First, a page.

The Causality And Development Of Bulimia

1054 words - 4 pages

There are several different theories about the causality and
development of bulimia. Bulimia may have a genetic and hereditary
component aswell as a socio-environmental component. Other
psychological factors involved include mood disorders and substance
abuse in families of people with bulimia.

One aspect of the biological perspective suggests that people with
bulimia have a low serotonin level which is a brain chemical involved
with both well-being and appetite. It was also suggested that a low
central dopamine level was correlated with abnormal responses to food.
Jimmerson et al investigated this perspective. Cerebrospinal fluid
neurotransmitter metabolite levels were studied to assess whether
measures of central serotonin, dopamine, or norepinephrine function
are associated with severity of abnormal eating patterns in patients
with bulimia nervosa. In comparison with healthy controls ,
hospitalized bulimic patients with a history of binge eating more
frequently than twice daily had significantly lower CSF concentrations
of these brain chemicals. For the total patient group, levels of both
chemicals were significantly inversely correlated with binge
frequency. This may be due to the fact that low levels of serotonin
are related to causing cravings for carbohydrates and subsequent binge
eating. Another biological model is known as the ‘set-point’ theory
(Keesey and Corbett 1984). They suggested that a part of the brain
called the lateral hypothalamas which is responsible for feelings of
hunger and satiety may be imbalanced in Bulimic people. According to
the theory, as an individual diets and loses weight, activity in the
hypothalamas drops and increases the urge to eat. This process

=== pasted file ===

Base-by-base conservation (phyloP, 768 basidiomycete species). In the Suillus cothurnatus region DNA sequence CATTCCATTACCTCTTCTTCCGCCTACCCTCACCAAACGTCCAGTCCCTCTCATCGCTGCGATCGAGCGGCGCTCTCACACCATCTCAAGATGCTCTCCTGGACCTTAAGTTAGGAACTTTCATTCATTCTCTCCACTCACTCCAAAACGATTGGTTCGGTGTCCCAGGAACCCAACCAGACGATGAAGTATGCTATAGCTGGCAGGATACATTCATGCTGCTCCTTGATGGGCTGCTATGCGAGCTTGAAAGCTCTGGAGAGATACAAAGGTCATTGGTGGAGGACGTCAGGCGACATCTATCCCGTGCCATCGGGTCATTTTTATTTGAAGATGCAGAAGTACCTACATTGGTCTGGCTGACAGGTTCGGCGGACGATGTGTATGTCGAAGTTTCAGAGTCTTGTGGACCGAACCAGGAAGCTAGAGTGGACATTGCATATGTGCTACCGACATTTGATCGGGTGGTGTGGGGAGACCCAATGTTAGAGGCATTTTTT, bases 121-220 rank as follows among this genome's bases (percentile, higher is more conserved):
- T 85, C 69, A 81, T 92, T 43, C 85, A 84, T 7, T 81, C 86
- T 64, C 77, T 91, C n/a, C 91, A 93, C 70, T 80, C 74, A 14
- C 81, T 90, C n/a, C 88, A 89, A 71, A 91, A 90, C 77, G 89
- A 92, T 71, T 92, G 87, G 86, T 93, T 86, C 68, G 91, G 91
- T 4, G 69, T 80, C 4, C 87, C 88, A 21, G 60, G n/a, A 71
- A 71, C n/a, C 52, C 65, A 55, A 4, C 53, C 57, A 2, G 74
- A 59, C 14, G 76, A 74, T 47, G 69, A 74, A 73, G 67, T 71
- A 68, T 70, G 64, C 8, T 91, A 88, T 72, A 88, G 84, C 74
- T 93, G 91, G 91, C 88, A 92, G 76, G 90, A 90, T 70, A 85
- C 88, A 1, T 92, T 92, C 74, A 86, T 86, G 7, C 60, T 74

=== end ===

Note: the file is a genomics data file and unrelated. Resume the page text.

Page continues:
eventually increases and usually leads to binging behaviours and the
subsequent development of Bulimia. A further possible biological
cause may be differences in metabolic rate. Devlin et al measured the
resting metabolic rate of a group of 22 women of normal body weight
with bulimia nervosa and in 19 age, sex, and weight-matched control
subjects. Mean resting metabolic rate of patients was significantly
lower than that of controls. This data suggest that there is a
disturbance in energy regulation in bulimia nervosa. However, the
origins and role of this disturbance in the pathophysiology of bulimia
are unclear.

Bulimia is eight times more likely to occur in people who have
relatives with eating disorders. Parents of people with bulimia appear
to be more likely to have psychiatric disorders than people without
the disorder. Some experts believe that genetic factors may influence
more than half the variances in eating disorders. Several family and
twin studies suggest that bulimia nervosa runs in families. Women with
bulimic or anorexic female relatives are four to five times more
likely to...

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